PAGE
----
Jazz Crossovers to the Pop Charts/Timeless Classic

This thread for the Jazz crossover to the Pop Charts,that have become timeless classics. I can think of 2 one is Dave Brubeck/Paul Desmond title is "Take Five" Recorded in 1959 and has never gone out of style. The other is Ramsey Lewis titled "The In Crowd" a timeless classic as well. For jazz instrumental to crossover to the pop charts does not often happen, but when it does these tunes become part of the American culture forever.

Okay guys its your turn now. Let's see what we come up with.
Chuck Mangione - Feels So Good
Spyrogyra - Morning Dance
Henry Mancini - Theme From The Pink Panther
Mercy, Mercy, Mercy by Joe Zawinal - covered by the EasyBeats in the early 60's and by many others since.
I'll answer your question a little differently. The last jazz artist to have a #1 record on the pop charts was Louis Armstrong. Though the song, Hello Dolly, wasn't jazz. The year was something around 1964, if my memory serves me correctly.

Chuck Mangione never achieved #1, but he made a pretty big hit out of his "Feels So Good" album (around 1977 or 78?). I guess the bottom line is that it's been a very long time since anyone associated with jazz has made a move on the pop charts.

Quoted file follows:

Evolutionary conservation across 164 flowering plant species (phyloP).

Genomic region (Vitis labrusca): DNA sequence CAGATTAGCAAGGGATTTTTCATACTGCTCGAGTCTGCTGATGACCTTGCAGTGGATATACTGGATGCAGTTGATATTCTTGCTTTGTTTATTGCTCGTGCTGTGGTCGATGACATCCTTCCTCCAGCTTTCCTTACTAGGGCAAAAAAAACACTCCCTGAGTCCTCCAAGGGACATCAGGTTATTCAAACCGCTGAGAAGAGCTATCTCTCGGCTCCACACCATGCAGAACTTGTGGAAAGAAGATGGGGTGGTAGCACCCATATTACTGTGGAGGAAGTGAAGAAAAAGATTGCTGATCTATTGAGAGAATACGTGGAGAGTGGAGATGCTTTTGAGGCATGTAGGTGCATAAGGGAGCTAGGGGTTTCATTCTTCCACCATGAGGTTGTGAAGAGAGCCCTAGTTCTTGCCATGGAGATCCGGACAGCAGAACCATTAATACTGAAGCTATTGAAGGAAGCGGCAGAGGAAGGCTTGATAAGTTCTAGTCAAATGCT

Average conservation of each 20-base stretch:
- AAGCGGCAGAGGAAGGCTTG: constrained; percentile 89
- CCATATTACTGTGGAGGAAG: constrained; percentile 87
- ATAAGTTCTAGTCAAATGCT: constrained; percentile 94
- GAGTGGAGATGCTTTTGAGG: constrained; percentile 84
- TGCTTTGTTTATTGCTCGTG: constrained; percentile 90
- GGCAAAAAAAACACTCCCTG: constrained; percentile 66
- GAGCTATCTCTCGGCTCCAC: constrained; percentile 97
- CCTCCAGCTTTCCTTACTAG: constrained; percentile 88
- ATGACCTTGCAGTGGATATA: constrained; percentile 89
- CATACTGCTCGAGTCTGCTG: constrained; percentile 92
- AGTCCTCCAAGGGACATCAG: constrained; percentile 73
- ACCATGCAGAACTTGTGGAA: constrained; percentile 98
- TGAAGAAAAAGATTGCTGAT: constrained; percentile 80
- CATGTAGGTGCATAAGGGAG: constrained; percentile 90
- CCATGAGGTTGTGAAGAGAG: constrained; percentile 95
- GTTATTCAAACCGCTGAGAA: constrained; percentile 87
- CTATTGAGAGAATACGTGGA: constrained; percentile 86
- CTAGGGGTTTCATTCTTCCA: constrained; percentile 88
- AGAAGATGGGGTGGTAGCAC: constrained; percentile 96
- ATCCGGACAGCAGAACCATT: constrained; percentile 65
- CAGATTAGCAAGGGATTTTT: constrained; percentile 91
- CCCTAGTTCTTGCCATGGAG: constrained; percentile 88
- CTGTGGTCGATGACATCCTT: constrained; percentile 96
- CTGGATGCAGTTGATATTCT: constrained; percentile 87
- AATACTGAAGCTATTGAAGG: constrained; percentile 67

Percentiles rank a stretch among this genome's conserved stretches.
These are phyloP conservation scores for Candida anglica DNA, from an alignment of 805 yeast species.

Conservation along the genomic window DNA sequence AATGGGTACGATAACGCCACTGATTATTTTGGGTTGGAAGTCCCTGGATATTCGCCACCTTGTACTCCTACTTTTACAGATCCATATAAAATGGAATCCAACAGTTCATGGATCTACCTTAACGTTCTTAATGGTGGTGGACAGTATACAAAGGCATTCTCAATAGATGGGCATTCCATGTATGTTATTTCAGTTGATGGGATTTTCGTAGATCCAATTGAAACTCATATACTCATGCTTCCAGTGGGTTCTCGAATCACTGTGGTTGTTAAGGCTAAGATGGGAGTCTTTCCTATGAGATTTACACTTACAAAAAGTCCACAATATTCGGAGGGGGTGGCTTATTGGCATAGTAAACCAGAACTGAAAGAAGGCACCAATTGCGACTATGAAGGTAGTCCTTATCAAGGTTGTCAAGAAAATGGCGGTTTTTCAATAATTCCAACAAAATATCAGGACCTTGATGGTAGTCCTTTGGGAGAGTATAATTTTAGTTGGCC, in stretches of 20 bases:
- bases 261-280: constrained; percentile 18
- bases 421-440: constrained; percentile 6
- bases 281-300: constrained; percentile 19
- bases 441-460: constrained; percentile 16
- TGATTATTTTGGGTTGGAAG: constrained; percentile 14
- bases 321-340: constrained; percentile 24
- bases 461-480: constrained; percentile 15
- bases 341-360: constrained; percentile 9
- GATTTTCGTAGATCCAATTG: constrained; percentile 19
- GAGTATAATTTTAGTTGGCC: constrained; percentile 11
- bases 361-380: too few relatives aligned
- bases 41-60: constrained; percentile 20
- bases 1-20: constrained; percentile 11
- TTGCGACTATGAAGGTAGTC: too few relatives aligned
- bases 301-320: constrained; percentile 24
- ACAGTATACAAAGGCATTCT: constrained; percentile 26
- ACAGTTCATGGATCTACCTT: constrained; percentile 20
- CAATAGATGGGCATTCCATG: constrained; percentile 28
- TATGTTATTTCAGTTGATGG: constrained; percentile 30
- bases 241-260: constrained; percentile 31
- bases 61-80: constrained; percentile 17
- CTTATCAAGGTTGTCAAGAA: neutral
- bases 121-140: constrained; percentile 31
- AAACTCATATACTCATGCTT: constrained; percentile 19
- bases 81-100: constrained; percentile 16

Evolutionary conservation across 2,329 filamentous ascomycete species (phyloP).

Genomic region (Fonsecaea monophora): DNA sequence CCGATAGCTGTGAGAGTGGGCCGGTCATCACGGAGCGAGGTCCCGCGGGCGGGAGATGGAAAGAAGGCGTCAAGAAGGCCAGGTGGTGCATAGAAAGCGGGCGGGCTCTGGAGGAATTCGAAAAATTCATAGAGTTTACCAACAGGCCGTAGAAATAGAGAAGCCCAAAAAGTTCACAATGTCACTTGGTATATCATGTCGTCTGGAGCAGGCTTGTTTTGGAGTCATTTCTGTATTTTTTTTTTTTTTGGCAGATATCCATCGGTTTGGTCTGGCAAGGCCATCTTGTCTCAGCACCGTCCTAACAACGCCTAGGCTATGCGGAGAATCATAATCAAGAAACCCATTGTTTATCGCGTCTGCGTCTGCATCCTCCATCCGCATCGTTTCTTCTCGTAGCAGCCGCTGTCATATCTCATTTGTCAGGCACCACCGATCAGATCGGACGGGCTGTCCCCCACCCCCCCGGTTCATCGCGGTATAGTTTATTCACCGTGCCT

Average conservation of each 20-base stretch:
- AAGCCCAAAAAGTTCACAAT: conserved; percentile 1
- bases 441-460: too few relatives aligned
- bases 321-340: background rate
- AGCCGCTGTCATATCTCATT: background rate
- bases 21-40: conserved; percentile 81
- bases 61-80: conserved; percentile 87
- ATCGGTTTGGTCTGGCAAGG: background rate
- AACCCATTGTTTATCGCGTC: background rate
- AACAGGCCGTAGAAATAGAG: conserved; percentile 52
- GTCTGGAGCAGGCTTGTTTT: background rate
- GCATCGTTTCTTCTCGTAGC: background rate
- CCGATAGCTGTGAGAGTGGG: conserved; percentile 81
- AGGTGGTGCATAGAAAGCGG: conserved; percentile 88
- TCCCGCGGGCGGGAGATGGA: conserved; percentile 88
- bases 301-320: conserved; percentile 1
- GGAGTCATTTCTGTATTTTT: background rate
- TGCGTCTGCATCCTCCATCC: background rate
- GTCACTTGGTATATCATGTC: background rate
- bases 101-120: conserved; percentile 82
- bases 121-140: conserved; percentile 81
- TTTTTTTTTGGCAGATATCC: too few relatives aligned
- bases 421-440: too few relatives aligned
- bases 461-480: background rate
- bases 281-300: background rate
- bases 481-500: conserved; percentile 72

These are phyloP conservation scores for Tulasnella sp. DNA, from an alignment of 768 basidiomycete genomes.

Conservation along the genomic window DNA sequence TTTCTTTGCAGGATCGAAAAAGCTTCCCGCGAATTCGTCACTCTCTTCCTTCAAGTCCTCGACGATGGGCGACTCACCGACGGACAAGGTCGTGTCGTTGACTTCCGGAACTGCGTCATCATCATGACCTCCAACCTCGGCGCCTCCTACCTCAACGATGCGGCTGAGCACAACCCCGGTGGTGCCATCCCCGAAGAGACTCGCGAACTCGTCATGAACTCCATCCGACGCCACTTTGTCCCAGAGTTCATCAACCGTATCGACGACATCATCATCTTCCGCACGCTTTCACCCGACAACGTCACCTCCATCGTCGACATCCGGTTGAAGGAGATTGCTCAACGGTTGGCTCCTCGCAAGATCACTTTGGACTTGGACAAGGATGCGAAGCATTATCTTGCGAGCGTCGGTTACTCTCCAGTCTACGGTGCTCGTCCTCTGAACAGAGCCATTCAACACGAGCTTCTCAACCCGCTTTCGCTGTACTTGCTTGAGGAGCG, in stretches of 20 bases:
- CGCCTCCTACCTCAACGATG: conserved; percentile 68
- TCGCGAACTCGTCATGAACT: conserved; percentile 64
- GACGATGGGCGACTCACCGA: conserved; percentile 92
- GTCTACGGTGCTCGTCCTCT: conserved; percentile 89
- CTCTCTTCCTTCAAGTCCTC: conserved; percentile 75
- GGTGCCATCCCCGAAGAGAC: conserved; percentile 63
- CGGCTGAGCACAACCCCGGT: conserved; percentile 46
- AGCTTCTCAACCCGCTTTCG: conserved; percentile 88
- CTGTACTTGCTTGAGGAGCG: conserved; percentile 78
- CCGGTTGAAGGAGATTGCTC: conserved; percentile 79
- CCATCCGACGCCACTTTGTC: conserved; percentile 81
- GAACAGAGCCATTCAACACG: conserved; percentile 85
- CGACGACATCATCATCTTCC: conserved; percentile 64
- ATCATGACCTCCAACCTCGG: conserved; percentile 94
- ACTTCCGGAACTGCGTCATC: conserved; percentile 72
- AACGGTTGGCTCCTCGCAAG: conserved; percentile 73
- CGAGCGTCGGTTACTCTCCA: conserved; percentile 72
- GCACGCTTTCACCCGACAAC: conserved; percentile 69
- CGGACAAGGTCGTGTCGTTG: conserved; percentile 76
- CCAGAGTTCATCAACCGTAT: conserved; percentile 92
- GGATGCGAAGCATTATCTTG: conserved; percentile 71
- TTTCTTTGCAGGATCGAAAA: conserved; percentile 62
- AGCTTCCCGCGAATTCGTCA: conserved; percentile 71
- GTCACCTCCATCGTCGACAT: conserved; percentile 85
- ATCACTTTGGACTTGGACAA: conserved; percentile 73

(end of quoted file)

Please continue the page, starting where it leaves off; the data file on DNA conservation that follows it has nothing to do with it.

These two examples come to mind:

Duke Ellington used two minute thirty second hits like Satin Doll and Take the A Train to,in effect,subsidize more entended works that did not get air play.

Nat Cole was an excellent jazz pianist who had hits singing as Nat King Cole.
I believe that Ray Charles' ability to blend genres pretty much makes him beyond classification (though if pressed I might go with soul or ORIGINAL R&B). Anyways, not sure how far it made it in the pop realm, but his "One Mint Julep" is classic.
The song The Sidewinder by the late great Lee Morgan became a pop hit and was used on a car commercial around the middle sixties. The Blue Note album sold a great amount for a jazz album and was one of Blue Notes' best selling disks of all times.
As Ferrari mentioned (several years ago), " Dave Brubeck/Paul Desmond title is "Take Five" Recorded in 1959 and has never gone out of style".

Agreed, Take Five is and will remain an undisputed classic. This is the sort of music that truly has become "classical" in its own right.

And, for an interesting and tasty example of contemporary interpretation of previous art, check out the song "Rose Rouge" by French musician St. Germain, from his album "Tourist". Sound familiar? Give it a few minutes to develop - about half-way in, it gets into what Jazz is all about (IMO): Taking one idea and building on it to create another through inspiration and interpretation. Here's a YouTube clip, but it pales in comparison to the real album version's sound quality and artistry:

I have all of the above in my collection, and consider them tops. Sorry I can't add to the list at the moment.
Vince Guaraldi Cast Your Fate to the Wind and all of the Charlie Brown stuff he did
Herb Albert charted with RISE back in the day and George Benson also charted with Breezin.